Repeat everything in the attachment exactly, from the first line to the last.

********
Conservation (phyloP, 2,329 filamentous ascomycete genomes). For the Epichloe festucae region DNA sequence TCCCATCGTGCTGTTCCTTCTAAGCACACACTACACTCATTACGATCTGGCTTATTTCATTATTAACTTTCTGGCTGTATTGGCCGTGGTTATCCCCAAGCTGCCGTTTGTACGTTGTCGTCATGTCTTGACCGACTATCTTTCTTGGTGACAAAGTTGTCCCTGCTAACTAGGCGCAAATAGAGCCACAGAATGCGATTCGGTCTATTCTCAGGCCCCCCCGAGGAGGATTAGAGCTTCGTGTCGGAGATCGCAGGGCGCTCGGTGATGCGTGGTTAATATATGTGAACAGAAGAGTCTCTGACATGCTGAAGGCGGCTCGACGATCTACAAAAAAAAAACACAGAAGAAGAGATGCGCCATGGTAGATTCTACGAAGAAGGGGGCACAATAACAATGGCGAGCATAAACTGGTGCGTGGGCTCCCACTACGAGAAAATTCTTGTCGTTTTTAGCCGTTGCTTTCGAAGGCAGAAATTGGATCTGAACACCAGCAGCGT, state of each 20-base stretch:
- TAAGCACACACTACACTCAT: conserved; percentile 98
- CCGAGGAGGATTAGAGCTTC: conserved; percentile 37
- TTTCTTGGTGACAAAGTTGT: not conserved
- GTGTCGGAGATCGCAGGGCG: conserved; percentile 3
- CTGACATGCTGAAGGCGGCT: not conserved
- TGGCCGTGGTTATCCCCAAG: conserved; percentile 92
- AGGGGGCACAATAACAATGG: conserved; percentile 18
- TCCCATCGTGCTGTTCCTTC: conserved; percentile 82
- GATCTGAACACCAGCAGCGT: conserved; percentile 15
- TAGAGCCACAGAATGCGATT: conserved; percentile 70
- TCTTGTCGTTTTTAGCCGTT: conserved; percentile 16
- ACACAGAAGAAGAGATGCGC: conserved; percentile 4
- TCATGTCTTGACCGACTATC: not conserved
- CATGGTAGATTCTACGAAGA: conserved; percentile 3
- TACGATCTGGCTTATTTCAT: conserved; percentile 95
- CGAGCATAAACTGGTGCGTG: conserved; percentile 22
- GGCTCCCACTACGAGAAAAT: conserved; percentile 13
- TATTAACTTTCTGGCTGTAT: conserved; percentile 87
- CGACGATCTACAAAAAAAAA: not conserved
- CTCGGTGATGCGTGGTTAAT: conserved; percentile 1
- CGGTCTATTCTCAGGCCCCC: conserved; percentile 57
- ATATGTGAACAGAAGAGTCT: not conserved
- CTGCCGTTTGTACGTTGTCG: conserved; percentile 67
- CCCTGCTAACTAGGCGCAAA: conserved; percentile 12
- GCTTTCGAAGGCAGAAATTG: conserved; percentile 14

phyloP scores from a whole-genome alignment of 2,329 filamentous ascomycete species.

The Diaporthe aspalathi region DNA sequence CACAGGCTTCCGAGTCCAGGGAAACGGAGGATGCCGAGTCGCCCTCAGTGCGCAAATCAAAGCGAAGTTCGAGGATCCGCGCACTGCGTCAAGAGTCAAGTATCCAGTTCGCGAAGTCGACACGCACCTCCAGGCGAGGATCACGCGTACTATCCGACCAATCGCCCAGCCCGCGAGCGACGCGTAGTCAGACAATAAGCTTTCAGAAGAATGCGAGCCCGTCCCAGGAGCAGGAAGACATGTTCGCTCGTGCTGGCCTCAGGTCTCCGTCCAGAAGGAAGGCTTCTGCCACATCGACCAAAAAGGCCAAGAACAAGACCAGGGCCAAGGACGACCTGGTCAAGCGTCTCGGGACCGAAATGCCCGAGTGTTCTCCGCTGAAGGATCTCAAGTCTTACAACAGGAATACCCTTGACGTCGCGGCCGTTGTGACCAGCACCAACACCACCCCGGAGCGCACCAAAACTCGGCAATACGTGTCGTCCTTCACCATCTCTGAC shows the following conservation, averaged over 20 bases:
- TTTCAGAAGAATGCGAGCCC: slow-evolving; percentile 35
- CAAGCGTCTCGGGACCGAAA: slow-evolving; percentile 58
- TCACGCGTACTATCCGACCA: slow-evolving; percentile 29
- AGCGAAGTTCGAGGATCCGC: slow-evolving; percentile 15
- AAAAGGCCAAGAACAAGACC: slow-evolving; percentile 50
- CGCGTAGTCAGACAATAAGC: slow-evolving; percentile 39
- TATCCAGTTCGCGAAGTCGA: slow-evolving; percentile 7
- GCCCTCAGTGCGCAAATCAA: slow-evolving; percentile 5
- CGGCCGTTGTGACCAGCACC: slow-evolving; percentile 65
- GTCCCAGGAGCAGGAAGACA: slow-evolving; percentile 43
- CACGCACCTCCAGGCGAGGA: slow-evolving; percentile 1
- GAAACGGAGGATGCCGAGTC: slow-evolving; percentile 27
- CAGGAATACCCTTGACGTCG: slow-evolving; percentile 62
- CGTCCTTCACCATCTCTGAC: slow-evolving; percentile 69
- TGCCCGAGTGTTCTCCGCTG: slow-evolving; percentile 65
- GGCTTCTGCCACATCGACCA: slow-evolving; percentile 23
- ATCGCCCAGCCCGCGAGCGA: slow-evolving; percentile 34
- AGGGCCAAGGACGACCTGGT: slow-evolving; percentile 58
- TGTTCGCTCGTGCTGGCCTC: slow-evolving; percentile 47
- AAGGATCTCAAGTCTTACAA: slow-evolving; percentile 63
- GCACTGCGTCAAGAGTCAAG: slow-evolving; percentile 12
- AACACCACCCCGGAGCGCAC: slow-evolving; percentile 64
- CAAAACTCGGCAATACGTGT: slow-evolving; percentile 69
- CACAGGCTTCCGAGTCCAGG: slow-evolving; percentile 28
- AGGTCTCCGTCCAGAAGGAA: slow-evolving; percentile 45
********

Conservation (phyloP, 2,329 filamentous ascomycete genomes). For the Epichloe festucae region DNA sequence TCCCATCGTGCTGTTCCTTCTAAGCACACACTACACTCATTACGATCTGGCTTATTTCATTATTAACTTTCTGGCTGTATTGGCCGTGGTTATCCCCAAGCTGCCGTTTGTACGTTGTCGTCATGTCTTGACCGACTATCTTTCTTGGTGACAAAGTTGTCCCTGCTAACTAGGCGCAAATAGAGCCACAGAATGCGATTCGGTCTATTCTCAGGCCCCCCCGAGGAGGATTAGAGCTTCGTGTCGGAGATCGCAGGGCGCTCGGTGATGCGTGGTTAATATATGTGAACAGAAGAGTCTCTGACATGCTGAAGGCGGCTCGACGATCTACAAAAAAAAAACACAGAAGAAGAGATGCGCCATGGTAGATTCTACGAAGAAGGGGGCACAATAACAATGGCGAGCATAAACTGGTGCGTGGGCTCCCACTACGAGAAAATTCTTGTCGTTTTTAGCCGTTGCTTTCGAAGGCAGAAATTGGATCTGAACACCAGCAGCGT, state of each 20-base stretch:
- TAAGCACACACTACACTCAT: conserved; percentile 98
- CCGAGGAGGATTAGAGCTTC: conserved; percentile 37
- TTTCTTGGTGACAAAGTTGT: not conserved
- GTGTCGGAGATCGCAGGGCG: conserved; percentile 3
- CTGACATGCTGAAGGCGGCT: not conserved
- TGGCCGTGGTTATCCCCAAG: conserved; percentile 92
- AGGGGGCACAATAACAATGG: conserved; percentile 18
- TCCCATCGTGCTGTTCCTTC: conserved; percentile 82
- GATCTGAACACCAGCAGCGT: conserved; percentile 15
- TAGAGCCACAGAATGCGATT: conserved; percentile 70
- TCTTGTCGTTTTTAGCCGTT: conserved; percentile 16
- ACACAGAAGAAGAGATGCGC: conserved; percentile 4
- TCATGTCTTGACCGACTATC: not conserved
- CATGGTAGATTCTACGAAGA: conserved; percentile 3
- TACGATCTGGCTTATTTCAT: conserved; percentile 95
- CGAGCATAAACTGGTGCGTG: conserved; percentile 22
- GGCTCCCACTACGAGAAAAT: conserved; percentile 13
- TATTAACTTTCTGGCTGTAT: conserved; percentile 87
- CGACGATCTACAAAAAAAAA: not conserved
- CTCGGTGATGCGTGGTTAAT: conserved; percentile 1
- CGGTCTATTCTCAGGCCCCC: conserved; percentile 57
- ATATGTGAACAGAAGAGTCT: not conserved
- CTGCCGTTTGTACGTTGTCG: conserved; percentile 67
- CCCTGCTAACTAGGCGCAAA: conserved; percentile 12
- GCTTTCGAAGGCAGAAATTG: conserved; percentile 14

phyloP scores from a whole-genome alignment of 2,329 filamentous ascomycete species.

The Diaporthe aspalathi region DNA sequence CACAGGCTTCCGAGTCCAGGGAAACGGAGGATGCCGAGTCGCCCTCAGTGCGCAAATCAAAGCGAAGTTCGAGGATCCGCGCACTGCGTCAAGAGTCAAGTATCCAGTTCGCGAAGTCGACACGCACCTCCAGGCGAGGATCACGCGTACTATCCGACCAATCGCCCAGCCCGCGAGCGACGCGTAGTCAGACAATAAGCTTTCAGAAGAATGCGAGCCCGTCCCAGGAGCAGGAAGACATGTTCGCTCGTGCTGGCCTCAGGTCTCCGTCCAGAAGGAAGGCTTCTGCCACATCGACCAAAAAGGCCAAGAACAAGACCAGGGCCAAGGACGACCTGGTCAAGCGTCTCGGGACCGAAATGCCCGAGTGTTCTCCGCTGAAGGATCTCAAGTCTTACAACAGGAATACCCTTGACGTCGCGGCCGTTGTGACCAGCACCAACACCACCCCGGAGCGCACCAAAACTCGGCAATACGTGTCGTCCTTCACCATCTCTGAC shows the following conservation, averaged over 20 bases:
- TTTCAGAAGAATGCGAGCCC: slow-evolving; percentile 35
- CAAGCGTCTCGGGACCGAAA: slow-evolving; percentile 58
- TCACGCGTACTATCCGACCA: slow-evolving; percentile 29
- AGCGAAGTTCGAGGATCCGC: slow-evolving; percentile 15
- AAAAGGCCAAGAACAAGACC: slow-evolving; percentile 50
- CGCGTAGTCAGACAATAAGC: slow-evolving; percentile 39
- TATCCAGTTCGCGAAGTCGA: slow-evolving; percentile 7
- GCCCTCAGTGCGCAAATCAA: slow-evolving; percentile 5
- CGGCCGTTGTGACCAGCACC: slow-evolving; percentile 65
- GTCCCAGGAGCAGGAAGACA: slow-evolving; percentile 43
- CACGCACCTCCAGGCGAGGA: slow-evolving; percentile 1
- GAAACGGAGGATGCCGAGTC: slow-evolving; percentile 27
- CAGGAATACCCTTGACGTCG: slow-evolving; percentile 62
- CGTCCTTCACCATCTCTGAC: slow-evolving; percentile 69
- TGCCCGAGTGTTCTCCGCTG: slow-evolving; percentile 65
- GGCTTCTGCCACATCGACCA: slow-evolving; percentile 23
- ATCGCCCAGCCCGCGAGCGA: slow-evolving; percentile 34
- AGGGCCAAGGACGACCTGGT: slow-evolving; percentile 58
- TGTTCGCTCGTGCTGGCCTC: slow-evolving; percentile 47
- AAGGATCTCAAGTCTTACAA: slow-evolving; percentile 63
- GCACTGCGTCAAGAGTCAAG: slow-evolving; percentile 12
- AACACCACCCCGGAGCGCAC: slow-evolving; percentile 64
- CAAAACTCGGCAATACGTGT: slow-evolving; percentile 69
- CACAGGCTTCCGAGTCCAGG: slow-evolving; percentile 28
- AGGTCTCCGTCCAGAAGGAA: slow-evolving; percentile 45